I scribbled and scribbled, enjoying my short time at the pen until, gobsmacked, my mentor called me and informed me I was a writer and that I should write. “A book,” he suggested.
Fear called. It knocked on the door and asked to see me. I met it and measured it. Of course, it was scary writing a book, but now I had a subject. A subject delivered to me by fear. I was a victim of violence who overcame my fear and became bloody good at fighting (read overcoming fear), so what could writing a book do to me? Kill me?
The book wet on to become an Amazon Five Star reviewed, worldwide seller, inspired people from all over the world to write to me, featured in mainstream media and was followed by six other titles with a seventh on the way. All born through fear and my desire to control it.
So, when I look back and my mind wonders (as it does a lot), I see in my mind fear and its bodily reactions, emotions, and memories, and I realised that violence had created fear and fear created my ambitions and my ambitions created my rewards.
I remind myself that if I was afraid of entering a particular bar because I knew inside there may be somebody with a dislike to me and may become physical, if I could overcome that fear and enter that bar, then surely I could overcome the fear of putting pen to paper and writing a book. After all, a word processor isn’t going to want to head-butt me into unconsciousness.
If I was afraid to travel into a town centre because I might bump into my latest nemesis who held a grudge against me because I was a shy, polite human being. If I could overcome that obstacle, then surely I could jump in my car and travel for four hours across the country to train with and fight some of the best fighters in the world.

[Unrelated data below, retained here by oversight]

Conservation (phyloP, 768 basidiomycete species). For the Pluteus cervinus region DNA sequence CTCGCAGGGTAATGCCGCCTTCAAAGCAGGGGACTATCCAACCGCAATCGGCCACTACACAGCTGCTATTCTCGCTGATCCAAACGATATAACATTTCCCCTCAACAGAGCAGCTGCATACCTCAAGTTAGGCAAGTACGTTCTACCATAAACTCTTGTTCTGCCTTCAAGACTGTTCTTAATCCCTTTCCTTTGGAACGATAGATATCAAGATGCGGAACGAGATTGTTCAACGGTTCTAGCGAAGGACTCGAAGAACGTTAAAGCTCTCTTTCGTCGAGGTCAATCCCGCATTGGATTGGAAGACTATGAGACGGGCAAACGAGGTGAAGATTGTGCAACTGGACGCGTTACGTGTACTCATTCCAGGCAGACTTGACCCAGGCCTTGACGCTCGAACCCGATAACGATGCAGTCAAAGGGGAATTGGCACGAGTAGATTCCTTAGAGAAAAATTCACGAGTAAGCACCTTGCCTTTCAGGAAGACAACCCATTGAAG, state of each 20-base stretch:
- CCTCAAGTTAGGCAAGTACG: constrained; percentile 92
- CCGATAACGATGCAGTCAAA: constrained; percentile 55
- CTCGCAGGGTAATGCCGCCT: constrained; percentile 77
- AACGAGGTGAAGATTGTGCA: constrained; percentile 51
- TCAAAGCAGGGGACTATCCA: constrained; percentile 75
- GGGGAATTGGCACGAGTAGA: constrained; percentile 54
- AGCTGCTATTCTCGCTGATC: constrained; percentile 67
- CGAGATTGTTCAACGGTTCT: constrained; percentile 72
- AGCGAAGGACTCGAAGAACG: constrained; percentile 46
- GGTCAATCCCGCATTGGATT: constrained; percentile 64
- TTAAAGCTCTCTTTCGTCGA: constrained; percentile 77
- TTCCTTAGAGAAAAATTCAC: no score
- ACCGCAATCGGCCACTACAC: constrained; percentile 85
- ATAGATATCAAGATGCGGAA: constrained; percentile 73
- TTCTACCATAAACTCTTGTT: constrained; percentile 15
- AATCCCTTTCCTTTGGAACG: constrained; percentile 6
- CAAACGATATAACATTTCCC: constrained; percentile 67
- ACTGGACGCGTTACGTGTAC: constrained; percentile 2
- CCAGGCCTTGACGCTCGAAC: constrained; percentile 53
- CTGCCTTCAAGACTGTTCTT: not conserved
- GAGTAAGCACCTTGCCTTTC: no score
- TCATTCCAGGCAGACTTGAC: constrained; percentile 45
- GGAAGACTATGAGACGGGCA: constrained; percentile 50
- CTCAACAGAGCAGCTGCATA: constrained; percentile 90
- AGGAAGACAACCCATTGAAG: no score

And if I was forced to address a hostile workforce because my boss couldn't face it, if I was forced to do this to deliver some bad news, then standing on stage and sharing my stories with an enthusiastic crowd would be an honour, not a fear.
I have faced 53 years of fear and I am still alive and now prospering because I learnt to control it, so what the hell can I achieve next? Anything I want if I’m prepared to walk the walk, do the work, accept the bad, and expect the good.
So, YOU examine your fears, educate yourself on the bodily reactions that create the mental anguish, learn to accept those physical reactions, learn to argue with your negative thoughts, fill your days with positive energy (not always possible I know, but WE MAY AS WELL TRY!), and visualise your rewards. Work for them, expect setbacks, and develop a will so strong you won’t jump over them. You will smash through them.
Think of your dream, the one that is really worth the pain, the energy, the hours, and the willpower. Look forward to how you will feel when you achieve those dreams and just where the hell they will lead you next. And never give up, ever… I truly believe I can help via my own experiences, but don't take my word for it. This is what others have said about me and my work.
- Geoff Thompson (BAFTA winner and bestselling author): 'Simon is an authority on Fear Control. His work is lifesaving.'
- The New York Post: 'Morrell is the UK's answer to America's gut-wrenching bullying problem'.
- The BBC: 'Inspiring, an incredible story.'
If you think I can help in anyway the please do not hesitate to contact me at [email protected] I will try and be a good companion on your journey.